“I see only orange workers! What about the blue robots?” Tarlton inquires (2). The confused orange robot responds by explaining that only the orange robots are created here; the blue robots are assembled in their own plant on the other side of town. Hiding his concern, Tarlton dismisses the subject and the tour of the assembly plant continues.

As his guide concludes his explanation of the creation process and they exit the building, Tarlton asks his companion where the blue plant is located and to take him there immediately. It is in “blue town…on the south side of the city,” the robot replies, and he suggests that they take a bus (4).

They arrive at a bus stop, clearly separated into a blue section and an orange section, and Tarlton asks his companion whether the robots on Cybrinia “differentiate between blue and orange  robots” (4).

“Of course!” the tour guide exclaims, “otherwise there’d be trouble! Have to keep them in their place you know” (4).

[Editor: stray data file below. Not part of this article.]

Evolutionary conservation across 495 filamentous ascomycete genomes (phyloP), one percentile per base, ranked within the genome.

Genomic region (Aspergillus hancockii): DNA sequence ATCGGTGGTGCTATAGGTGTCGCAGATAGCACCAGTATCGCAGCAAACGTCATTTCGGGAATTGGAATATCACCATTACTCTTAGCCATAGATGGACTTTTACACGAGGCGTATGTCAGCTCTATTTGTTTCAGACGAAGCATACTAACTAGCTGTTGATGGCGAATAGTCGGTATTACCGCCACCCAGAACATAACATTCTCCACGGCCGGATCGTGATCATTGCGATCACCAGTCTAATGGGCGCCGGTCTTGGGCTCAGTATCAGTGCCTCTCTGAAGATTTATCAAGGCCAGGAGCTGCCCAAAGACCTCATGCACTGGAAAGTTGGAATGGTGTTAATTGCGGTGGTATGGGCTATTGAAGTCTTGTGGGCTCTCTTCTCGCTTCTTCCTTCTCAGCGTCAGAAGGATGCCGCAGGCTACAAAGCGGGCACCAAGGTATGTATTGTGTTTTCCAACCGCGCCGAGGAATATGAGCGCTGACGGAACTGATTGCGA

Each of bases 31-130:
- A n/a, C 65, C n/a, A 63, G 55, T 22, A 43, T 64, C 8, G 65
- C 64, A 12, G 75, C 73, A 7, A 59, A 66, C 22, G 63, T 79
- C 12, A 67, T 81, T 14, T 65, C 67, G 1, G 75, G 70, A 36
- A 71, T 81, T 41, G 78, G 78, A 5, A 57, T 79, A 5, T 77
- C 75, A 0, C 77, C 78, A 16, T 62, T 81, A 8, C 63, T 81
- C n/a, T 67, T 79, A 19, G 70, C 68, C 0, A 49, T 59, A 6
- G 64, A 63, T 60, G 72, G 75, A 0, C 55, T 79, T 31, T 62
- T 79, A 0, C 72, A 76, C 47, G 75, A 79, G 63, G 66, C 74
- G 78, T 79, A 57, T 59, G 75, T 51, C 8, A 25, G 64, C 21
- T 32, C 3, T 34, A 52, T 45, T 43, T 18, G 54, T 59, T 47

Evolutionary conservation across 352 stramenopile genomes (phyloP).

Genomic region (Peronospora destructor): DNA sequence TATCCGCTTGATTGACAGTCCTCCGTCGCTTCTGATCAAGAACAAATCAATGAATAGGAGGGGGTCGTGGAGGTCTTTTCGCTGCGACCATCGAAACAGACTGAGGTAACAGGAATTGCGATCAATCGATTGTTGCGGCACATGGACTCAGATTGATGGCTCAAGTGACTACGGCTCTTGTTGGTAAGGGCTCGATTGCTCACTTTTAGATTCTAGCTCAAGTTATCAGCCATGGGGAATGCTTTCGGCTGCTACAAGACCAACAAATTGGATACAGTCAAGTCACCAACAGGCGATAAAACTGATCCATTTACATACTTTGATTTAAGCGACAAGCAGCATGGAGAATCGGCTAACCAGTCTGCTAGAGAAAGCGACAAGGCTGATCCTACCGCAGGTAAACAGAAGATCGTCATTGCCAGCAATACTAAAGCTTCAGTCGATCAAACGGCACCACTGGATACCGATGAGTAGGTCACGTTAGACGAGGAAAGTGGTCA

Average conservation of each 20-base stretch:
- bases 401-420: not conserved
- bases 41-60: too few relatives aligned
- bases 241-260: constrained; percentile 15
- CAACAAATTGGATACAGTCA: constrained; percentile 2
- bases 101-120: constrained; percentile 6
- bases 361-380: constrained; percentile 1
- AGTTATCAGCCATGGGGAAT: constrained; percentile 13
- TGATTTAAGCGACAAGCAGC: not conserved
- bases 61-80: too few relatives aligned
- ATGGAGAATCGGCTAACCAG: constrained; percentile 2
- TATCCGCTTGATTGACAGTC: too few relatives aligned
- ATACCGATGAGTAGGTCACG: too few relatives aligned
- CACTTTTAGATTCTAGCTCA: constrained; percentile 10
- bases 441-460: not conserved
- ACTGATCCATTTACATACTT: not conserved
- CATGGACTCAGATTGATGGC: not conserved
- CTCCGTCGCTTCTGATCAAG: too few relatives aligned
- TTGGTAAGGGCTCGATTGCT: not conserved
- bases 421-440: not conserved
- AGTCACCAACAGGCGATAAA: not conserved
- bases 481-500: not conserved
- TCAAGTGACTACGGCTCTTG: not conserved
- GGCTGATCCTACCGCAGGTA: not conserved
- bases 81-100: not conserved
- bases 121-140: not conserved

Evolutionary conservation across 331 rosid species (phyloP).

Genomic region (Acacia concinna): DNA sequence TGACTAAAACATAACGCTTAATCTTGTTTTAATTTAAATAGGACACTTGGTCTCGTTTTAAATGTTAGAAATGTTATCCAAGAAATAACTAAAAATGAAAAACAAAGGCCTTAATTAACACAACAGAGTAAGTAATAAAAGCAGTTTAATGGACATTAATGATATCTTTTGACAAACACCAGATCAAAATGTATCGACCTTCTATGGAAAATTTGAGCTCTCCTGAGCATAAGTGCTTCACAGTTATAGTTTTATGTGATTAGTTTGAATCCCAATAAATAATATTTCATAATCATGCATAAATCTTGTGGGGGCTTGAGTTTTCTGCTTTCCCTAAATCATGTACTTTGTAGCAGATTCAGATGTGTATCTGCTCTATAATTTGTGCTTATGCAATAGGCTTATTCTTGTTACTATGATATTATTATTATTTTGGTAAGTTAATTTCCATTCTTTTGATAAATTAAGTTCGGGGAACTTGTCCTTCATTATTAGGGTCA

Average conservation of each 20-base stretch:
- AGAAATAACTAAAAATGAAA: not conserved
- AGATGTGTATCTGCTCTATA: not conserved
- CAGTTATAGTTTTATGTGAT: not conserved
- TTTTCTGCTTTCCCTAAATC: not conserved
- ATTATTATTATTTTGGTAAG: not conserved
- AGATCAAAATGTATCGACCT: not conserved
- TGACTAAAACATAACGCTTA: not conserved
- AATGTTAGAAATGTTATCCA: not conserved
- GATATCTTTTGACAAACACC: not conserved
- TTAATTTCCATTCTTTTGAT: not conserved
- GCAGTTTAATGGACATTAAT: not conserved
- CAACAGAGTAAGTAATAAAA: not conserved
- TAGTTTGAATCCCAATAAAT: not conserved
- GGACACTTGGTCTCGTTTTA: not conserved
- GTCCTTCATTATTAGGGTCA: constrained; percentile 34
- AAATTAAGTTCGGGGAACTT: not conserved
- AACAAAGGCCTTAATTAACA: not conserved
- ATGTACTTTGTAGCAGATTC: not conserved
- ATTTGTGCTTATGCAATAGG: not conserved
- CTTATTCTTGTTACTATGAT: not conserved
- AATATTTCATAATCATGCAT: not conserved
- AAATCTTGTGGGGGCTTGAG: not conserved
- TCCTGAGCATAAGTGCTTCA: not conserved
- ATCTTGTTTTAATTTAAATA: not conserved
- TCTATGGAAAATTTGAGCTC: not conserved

This statement begins to worry Tarlton, and he begins to notice just how separated the blue and orange robots really are. The bus, for instance, is separated into a clearly labeled “ORANGE” section in the front, and a “BLUE” section in the rear. Moreover, the charging station (the human equivalent of a restaurant) just outside the window has a large sign stating “ORANGE ONLY” (5). 


Figure 3: Fifth page of the Judgement Day comic.

Soon enough, the bus arrives in a much smaller and less shiny section of the city. Blue robots crowd the streets and the buildings appear run-down; a sharp contrast from the gleaming square they were just in.